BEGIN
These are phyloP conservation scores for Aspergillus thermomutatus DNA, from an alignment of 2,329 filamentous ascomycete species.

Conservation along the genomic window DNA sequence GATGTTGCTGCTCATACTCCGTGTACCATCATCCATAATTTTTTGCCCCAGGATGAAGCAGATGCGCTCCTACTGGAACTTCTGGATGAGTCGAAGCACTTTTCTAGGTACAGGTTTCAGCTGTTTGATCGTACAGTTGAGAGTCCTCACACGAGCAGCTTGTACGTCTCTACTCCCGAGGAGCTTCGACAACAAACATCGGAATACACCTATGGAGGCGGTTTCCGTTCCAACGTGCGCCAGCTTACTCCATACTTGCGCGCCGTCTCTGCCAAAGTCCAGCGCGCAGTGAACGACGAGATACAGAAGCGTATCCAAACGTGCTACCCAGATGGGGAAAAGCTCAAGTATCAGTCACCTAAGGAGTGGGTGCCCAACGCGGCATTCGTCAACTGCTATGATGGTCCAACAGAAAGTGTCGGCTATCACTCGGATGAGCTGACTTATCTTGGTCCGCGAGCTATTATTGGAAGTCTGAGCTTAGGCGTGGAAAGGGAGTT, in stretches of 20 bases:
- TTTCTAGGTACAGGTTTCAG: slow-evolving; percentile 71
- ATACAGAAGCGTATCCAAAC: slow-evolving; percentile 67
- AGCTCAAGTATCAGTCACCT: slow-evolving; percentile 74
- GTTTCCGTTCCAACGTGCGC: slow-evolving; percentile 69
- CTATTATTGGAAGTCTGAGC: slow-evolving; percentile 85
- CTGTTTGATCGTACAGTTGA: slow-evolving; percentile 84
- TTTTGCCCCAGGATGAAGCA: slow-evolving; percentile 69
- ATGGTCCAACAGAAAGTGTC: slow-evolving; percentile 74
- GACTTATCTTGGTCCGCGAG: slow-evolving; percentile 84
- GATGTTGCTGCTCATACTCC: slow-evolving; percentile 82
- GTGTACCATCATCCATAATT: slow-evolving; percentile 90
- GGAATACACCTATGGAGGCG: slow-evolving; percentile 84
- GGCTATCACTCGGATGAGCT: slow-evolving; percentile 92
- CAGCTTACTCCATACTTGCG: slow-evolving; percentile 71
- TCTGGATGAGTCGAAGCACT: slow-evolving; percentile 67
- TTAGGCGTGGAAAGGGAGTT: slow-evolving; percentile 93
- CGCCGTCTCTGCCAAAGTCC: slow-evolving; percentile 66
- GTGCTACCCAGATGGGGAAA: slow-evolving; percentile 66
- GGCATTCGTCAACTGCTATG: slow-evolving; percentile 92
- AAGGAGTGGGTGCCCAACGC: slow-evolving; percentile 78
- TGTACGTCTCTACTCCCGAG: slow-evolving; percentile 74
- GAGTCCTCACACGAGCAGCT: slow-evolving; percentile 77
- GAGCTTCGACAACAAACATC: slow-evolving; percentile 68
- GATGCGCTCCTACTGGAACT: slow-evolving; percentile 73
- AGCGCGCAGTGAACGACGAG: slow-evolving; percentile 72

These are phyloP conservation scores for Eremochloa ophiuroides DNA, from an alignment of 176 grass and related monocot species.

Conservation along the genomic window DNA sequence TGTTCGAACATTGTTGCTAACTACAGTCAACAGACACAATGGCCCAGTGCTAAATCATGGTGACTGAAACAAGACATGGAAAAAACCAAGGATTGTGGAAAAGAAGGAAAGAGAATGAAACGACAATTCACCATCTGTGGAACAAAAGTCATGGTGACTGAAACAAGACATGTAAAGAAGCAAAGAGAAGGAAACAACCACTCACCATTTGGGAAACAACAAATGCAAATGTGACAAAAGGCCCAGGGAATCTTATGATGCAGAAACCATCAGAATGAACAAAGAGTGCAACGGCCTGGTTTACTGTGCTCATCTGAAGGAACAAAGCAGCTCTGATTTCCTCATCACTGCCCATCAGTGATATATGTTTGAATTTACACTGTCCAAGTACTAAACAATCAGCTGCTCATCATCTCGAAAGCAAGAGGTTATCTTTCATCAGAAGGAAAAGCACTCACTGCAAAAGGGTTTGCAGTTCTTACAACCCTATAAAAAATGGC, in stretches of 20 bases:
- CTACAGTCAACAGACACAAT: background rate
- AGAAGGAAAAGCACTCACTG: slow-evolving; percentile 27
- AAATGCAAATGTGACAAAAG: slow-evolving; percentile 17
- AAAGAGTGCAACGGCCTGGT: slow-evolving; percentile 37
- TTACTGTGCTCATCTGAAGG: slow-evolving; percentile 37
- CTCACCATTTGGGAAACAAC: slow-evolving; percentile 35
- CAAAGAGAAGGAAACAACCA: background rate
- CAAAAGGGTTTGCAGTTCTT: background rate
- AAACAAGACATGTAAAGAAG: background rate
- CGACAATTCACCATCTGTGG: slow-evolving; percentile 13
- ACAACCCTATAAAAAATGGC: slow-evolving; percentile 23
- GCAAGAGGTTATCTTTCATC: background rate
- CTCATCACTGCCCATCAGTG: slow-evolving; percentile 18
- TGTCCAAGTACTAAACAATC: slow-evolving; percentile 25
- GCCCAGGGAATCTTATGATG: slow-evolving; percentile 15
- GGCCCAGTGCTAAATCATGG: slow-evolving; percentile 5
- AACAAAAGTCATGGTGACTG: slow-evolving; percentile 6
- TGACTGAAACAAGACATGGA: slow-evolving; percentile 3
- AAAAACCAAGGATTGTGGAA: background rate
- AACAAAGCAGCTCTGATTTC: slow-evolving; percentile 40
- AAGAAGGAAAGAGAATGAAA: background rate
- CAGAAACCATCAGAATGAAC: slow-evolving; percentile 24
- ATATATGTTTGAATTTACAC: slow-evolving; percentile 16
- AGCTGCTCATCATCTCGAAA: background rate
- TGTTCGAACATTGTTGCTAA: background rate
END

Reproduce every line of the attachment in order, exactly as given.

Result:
These are phyloP conservation scores for Aspergillus thermomutatus DNA, from an alignment of 2,329 filamentous ascomycete species.

Conservation along the genomic window DNA sequence GATGTTGCTGCTCATACTCCGTGTACCATCATCCATAATTTTTTGCCCCAGGATGAAGCAGATGCGCTCCTACTGGAACTTCTGGATGAGTCGAAGCACTTTTCTAGGTACAGGTTTCAGCTGTTTGATCGTACAGTTGAGAGTCCTCACACGAGCAGCTTGTACGTCTCTACTCCCGAGGAGCTTCGACAACAAACATCGGAATACACCTATGGAGGCGGTTTCCGTTCCAACGTGCGCCAGCTTACTCCATACTTGCGCGCCGTCTCTGCCAAAGTCCAGCGCGCAGTGAACGACGAGATACAGAAGCGTATCCAAACGTGCTACCCAGATGGGGAAAAGCTCAAGTATCAGTCACCTAAGGAGTGGGTGCCCAACGCGGCATTCGTCAACTGCTATGATGGTCCAACAGAAAGTGTCGGCTATCACTCGGATGAGCTGACTTATCTTGGTCCGCGAGCTATTATTGGAAGTCTGAGCTTAGGCGTGGAAAGGGAGTT, in stretches of 20 bases:
- TTTCTAGGTACAGGTTTCAG: slow-evolving; percentile 71
- ATACAGAAGCGTATCCAAAC: slow-evolving; percentile 67
- AGCTCAAGTATCAGTCACCT: slow-evolving; percentile 74
- GTTTCCGTTCCAACGTGCGC: slow-evolving; percentile 69
- CTATTATTGGAAGTCTGAGC: slow-evolving; percentile 85
- CTGTTTGATCGTACAGTTGA: slow-evolving; percentile 84
- TTTTGCCCCAGGATGAAGCA: slow-evolving; percentile 69
- ATGGTCCAACAGAAAGTGTC: slow-evolving; percentile 74
- GACTTATCTTGGTCCGCGAG: slow-evolving; percentile 84
- GATGTTGCTGCTCATACTCC: slow-evolving; percentile 82
- GTGTACCATCATCCATAATT: slow-evolving; percentile 90
- GGAATACACCTATGGAGGCG: slow-evolving; percentile 84
- GGCTATCACTCGGATGAGCT: slow-evolving; percentile 92
- CAGCTTACTCCATACTTGCG: slow-evolving; percentile 71
- TCTGGATGAGTCGAAGCACT: slow-evolving; percentile 67
- TTAGGCGTGGAAAGGGAGTT: slow-evolving; percentile 93
- CGCCGTCTCTGCCAAAGTCC: slow-evolving; percentile 66
- GTGCTACCCAGATGGGGAAA: slow-evolving; percentile 66
- GGCATTCGTCAACTGCTATG: slow-evolving; percentile 92
- AAGGAGTGGGTGCCCAACGC: slow-evolving; percentile 78
- TGTACGTCTCTACTCCCGAG: slow-evolving; percentile 74
- GAGTCCTCACACGAGCAGCT: slow-evolving; percentile 77
- GAGCTTCGACAACAAACATC: slow-evolving; percentile 68
- GATGCGCTCCTACTGGAACT: slow-evolving; percentile 73
- AGCGCGCAGTGAACGACGAG: slow-evolving; percentile 72

These are phyloP conservation scores for Eremochloa ophiuroides DNA, from an alignment of 176 grass and related monocot species.

Conservation along the genomic window DNA sequence TGTTCGAACATTGTTGCTAACTACAGTCAACAGACACAATGGCCCAGTGCTAAATCATGGTGACTGAAACAAGACATGGAAAAAACCAAGGATTGTGGAAAAGAAGGAAAGAGAATGAAACGACAATTCACCATCTGTGGAACAAAAGTCATGGTGACTGAAACAAGACATGTAAAGAAGCAAAGAGAAGGAAACAACCACTCACCATTTGGGAAACAACAAATGCAAATGTGACAAAAGGCCCAGGGAATCTTATGATGCAGAAACCATCAGAATGAACAAAGAGTGCAACGGCCTGGTTTACTGTGCTCATCTGAAGGAACAAAGCAGCTCTGATTTCCTCATCACTGCCCATCAGTGATATATGTTTGAATTTACACTGTCCAAGTACTAAACAATCAGCTGCTCATCATCTCGAAAGCAAGAGGTTATCTTTCATCAGAAGGAAAAGCACTCACTGCAAAAGGGTTTGCAGTTCTTACAACCCTATAAAAAATGGC, in stretches of 20 bases:
- CTACAGTCAACAGACACAAT: background rate
- AGAAGGAAAAGCACTCACTG: slow-evolving; percentile 27
- AAATGCAAATGTGACAAAAG: slow-evolving; percentile 17
- AAAGAGTGCAACGGCCTGGT: slow-evolving; percentile 37
- TTACTGTGCTCATCTGAAGG: slow-evolving; percentile 37
- CTCACCATTTGGGAAACAAC: slow-evolving; percentile 35
- CAAAGAGAAGGAAACAACCA: background rate
- CAAAAGGGTTTGCAGTTCTT: background rate
- AAACAAGACATGTAAAGAAG: background rate
- CGACAATTCACCATCTGTGG: slow-evolving; percentile 13
- ACAACCCTATAAAAAATGGC: slow-evolving; percentile 23
- GCAAGAGGTTATCTTTCATC: background rate
- CTCATCACTGCCCATCAGTG: slow-evolving; percentile 18
- TGTCCAAGTACTAAACAATC: slow-evolving; percentile 25
- GCCCAGGGAATCTTATGATG: slow-evolving; percentile 15
- GGCCCAGTGCTAAATCATGG: slow-evolving; percentile 5
- AACAAAAGTCATGGTGACTG: slow-evolving; percentile 6
- TGACTGAAACAAGACATGGA: slow-evolving; percentile 3
- AAAAACCAAGGATTGTGGAA: background rate
- AACAAAGCAGCTCTGATTTC: slow-evolving; percentile 40
- AAGAAGGAAAGAGAATGAAA: background rate
- CAGAAACCATCAGAATGAAC: slow-evolving; percentile 24
- ATATATGTTTGAATTTACAC: slow-evolving; percentile 16
- AGCTGCTCATCATCTCGAAA: background rate
- TGTTCGAACATTGTTGCTAA: background rate